Ethics approval for this study was granted by the James P. Grant School of Public Health at BRAC University in Dhaka, Bangladesh and the Health Research Ethics Board Panel B (HREB) at the University of Alberta in Edmonton, Canada.
Table 1 outlines the pregnant respondents’ relevant characteristics. Ages of the pregnant or recently pregnant participants ranged from 16–30 years and none of them had more than two children at home. Of the five healthcare workers, three were dais, one a community health worker, and one a skilled birth attendant. Overall, while a few of the participants were born and raised in Dhaka, most were rural migrants with some having recently come from the rural area and others having been in Dhaka for over 20 years. All the names of the participants have been changed.
Three themes emerged from our findings: the dominance of biomedical knowledge of healthy eating practices while pregnant, the changing gender order, and rising food prices impacting food provisioning practices.
Women know what to eat
The first theme that emerged was that all women knew the importance of healthy eating in pregnancy to ensure a healthy pregnancy and childbirth. Participants’ knowledge of what to eat, according to general biomedical recommendations  to ensure a healthy pregnancy and childbirth, was universal. The women reported that they had been told to eat more food while pregnant, to eat more fish, milk, eggs and vegetables as well as to take vitamin pills. Many received this nutrition counselling from the local delivery centre staff.
Pregnant women reported receiving advice/knowledge/information from a number of different sources including NGO health workers, dais, family members, landladies, neighbours, and doctors. Despite the omnipresence of NGOs in this slum providing knowledge about eating practices while pregnant, traditional sources, such as older women and family members, continue to be deemed important sources. Most importantly, though, these more traditional sources gave information that was also not divergent from bio-medically-based knowledge provided by doctors and NGO health workers. Women were advised by older women to "to eat more vegetables and take more water". Dais also reported that they advised pregnant women that they should be eating meat or fish and increase vegetable intake:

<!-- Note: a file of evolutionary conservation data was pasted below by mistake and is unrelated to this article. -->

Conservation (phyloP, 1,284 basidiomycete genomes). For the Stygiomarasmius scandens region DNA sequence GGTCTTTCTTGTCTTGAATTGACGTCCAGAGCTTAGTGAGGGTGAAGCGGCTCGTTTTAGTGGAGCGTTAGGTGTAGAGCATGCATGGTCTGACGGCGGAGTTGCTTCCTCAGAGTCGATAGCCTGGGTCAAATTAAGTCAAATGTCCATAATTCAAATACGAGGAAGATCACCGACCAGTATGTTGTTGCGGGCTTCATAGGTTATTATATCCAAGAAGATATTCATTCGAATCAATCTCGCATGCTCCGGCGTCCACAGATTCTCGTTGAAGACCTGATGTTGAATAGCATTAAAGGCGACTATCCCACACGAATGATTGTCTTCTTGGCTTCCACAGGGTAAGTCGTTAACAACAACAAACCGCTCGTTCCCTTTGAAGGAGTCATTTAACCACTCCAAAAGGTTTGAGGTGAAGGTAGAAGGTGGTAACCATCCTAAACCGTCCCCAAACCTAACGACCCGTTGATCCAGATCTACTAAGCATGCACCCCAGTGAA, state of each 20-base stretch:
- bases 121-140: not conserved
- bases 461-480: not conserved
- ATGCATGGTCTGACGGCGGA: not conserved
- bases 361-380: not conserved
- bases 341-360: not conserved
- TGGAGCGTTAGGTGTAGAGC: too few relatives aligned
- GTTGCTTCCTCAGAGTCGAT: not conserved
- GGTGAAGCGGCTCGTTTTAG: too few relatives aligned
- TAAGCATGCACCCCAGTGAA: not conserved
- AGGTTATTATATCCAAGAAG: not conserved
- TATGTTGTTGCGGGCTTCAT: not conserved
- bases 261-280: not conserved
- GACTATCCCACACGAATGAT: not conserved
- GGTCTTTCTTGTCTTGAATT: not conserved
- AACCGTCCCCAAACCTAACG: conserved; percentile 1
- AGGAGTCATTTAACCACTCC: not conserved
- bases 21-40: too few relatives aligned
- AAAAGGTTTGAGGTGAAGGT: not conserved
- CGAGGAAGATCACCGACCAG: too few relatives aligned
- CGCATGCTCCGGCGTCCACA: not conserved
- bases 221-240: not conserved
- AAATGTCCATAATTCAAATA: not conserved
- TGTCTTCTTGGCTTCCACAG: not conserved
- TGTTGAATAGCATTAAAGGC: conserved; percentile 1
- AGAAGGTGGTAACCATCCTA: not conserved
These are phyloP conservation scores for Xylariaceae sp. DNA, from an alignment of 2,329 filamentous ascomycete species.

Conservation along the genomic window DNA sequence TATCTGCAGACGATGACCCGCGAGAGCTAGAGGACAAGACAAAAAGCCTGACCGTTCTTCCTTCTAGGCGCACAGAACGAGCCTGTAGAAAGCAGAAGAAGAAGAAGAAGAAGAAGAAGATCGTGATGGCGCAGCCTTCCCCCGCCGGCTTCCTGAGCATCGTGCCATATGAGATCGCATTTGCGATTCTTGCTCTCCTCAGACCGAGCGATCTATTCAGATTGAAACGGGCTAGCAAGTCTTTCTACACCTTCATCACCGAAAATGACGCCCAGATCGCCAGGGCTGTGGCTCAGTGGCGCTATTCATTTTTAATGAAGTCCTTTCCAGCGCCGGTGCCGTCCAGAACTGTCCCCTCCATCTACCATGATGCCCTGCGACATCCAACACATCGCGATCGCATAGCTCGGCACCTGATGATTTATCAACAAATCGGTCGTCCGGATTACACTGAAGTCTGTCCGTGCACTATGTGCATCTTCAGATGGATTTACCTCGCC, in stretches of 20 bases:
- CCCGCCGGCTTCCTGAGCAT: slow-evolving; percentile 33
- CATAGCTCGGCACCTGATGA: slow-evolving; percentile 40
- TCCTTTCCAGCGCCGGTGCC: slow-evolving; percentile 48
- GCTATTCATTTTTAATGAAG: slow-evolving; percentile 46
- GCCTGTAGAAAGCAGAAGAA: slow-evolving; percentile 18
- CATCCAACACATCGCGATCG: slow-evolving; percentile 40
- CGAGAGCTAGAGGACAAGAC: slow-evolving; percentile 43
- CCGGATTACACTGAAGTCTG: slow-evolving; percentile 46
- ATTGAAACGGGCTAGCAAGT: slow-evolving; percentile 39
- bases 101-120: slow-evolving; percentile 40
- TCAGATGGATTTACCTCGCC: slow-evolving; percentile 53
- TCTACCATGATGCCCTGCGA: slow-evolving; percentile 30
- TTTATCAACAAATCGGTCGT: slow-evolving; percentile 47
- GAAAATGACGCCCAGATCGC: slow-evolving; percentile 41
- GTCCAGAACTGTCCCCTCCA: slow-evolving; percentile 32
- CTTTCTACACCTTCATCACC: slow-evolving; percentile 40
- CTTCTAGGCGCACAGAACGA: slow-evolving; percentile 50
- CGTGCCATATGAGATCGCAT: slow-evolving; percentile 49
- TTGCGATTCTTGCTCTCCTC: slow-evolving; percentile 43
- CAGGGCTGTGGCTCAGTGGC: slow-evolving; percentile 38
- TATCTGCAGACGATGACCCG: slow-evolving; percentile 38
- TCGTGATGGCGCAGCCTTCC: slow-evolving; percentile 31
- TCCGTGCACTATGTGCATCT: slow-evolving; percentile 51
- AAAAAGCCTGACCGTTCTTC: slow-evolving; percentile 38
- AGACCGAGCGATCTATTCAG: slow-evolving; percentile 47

"We tell them that if they can get meat or fish they should eat these on a daily basis. Those who are rich, I tell them to eat meat and fish. Those who are poor, like me, I suggest them to eat peas and low-priced fishes a like shing fish…and also vegetables." (Laila Begum, dai)
Food taboos did not emerge as an important predictor of eating practices. While women knew of taboo foods, for most it was an amusing subject when it was brought up by the research team. None reported adhering to these taboos, although probing indicated that most women avoided one type of fish, mrigal maach, because of their belief it might cause mrigy (epilepsy) in the baby.
"They suggest not taking eels, baing fish and duck. If anyone takes duck, then the voice of her baby will be like the voice of a duck (laughs). They suggest to take sufficient fruits but not to take grapes. Grapes make the body hot…. I ate all of these things in pregnancy, even duck. My daughter is perfectly alright…in this pregnancy I am also taking all kinds of foods." (Runa, 7 months pregnant)
Relaxing gender norms
The second important theme that emerged was that normative gender rules responsible for restricting women’s mobility, visibility and decision-making capacity in Bangladesh are relaxing in the slum.
Increased mobility and decision-making in the slum
Our observations showed that many women walked "freely" in public within the bastee’s boundaries, including when shopping for food at the large bazaars within the bastee that were in close proximity to their homes. However, when women left the bastee they reportedly wore a burqa. This indicates the bastee was perceived as an 'inside space’ where everyone was viewed as a kin-relation and where it was acceptable for women to "go to bazaar without any rigid veil" (Assia, 2 months pregnant)
The participants contrasted their mobility in the urban area with the more restrictive mobility norms of the rural area and how this had impacted household food provisioning; shopping in the bazaar was acceptable for women in the bastee, while it was unacceptable in rural areas.Similarly, women had a say in what was purchased. This increased decision-making control regarding food purchases is exhibited by one woman who claimed that: 'most of the time he buys bazaar items depending on his desire…my husband prefers to buy fish and he does not like vegetables. But in my pregnancy period I need vegetables. At my request he will purchase vegetables." (Rokeya, 8 months pregnant)
"I usually do bazaar…[my husband] cannot manage the time for shopping…There is no problem at all with me going to bazar alone." (Mokta, 3 months pregnant)
"In the rural area my husband did the bazaar because in the rural area women do not go to bazaar. The men restrict the women from going to bazaar. They like to keep the women in the veil always" (Mony, 7 months pregnant).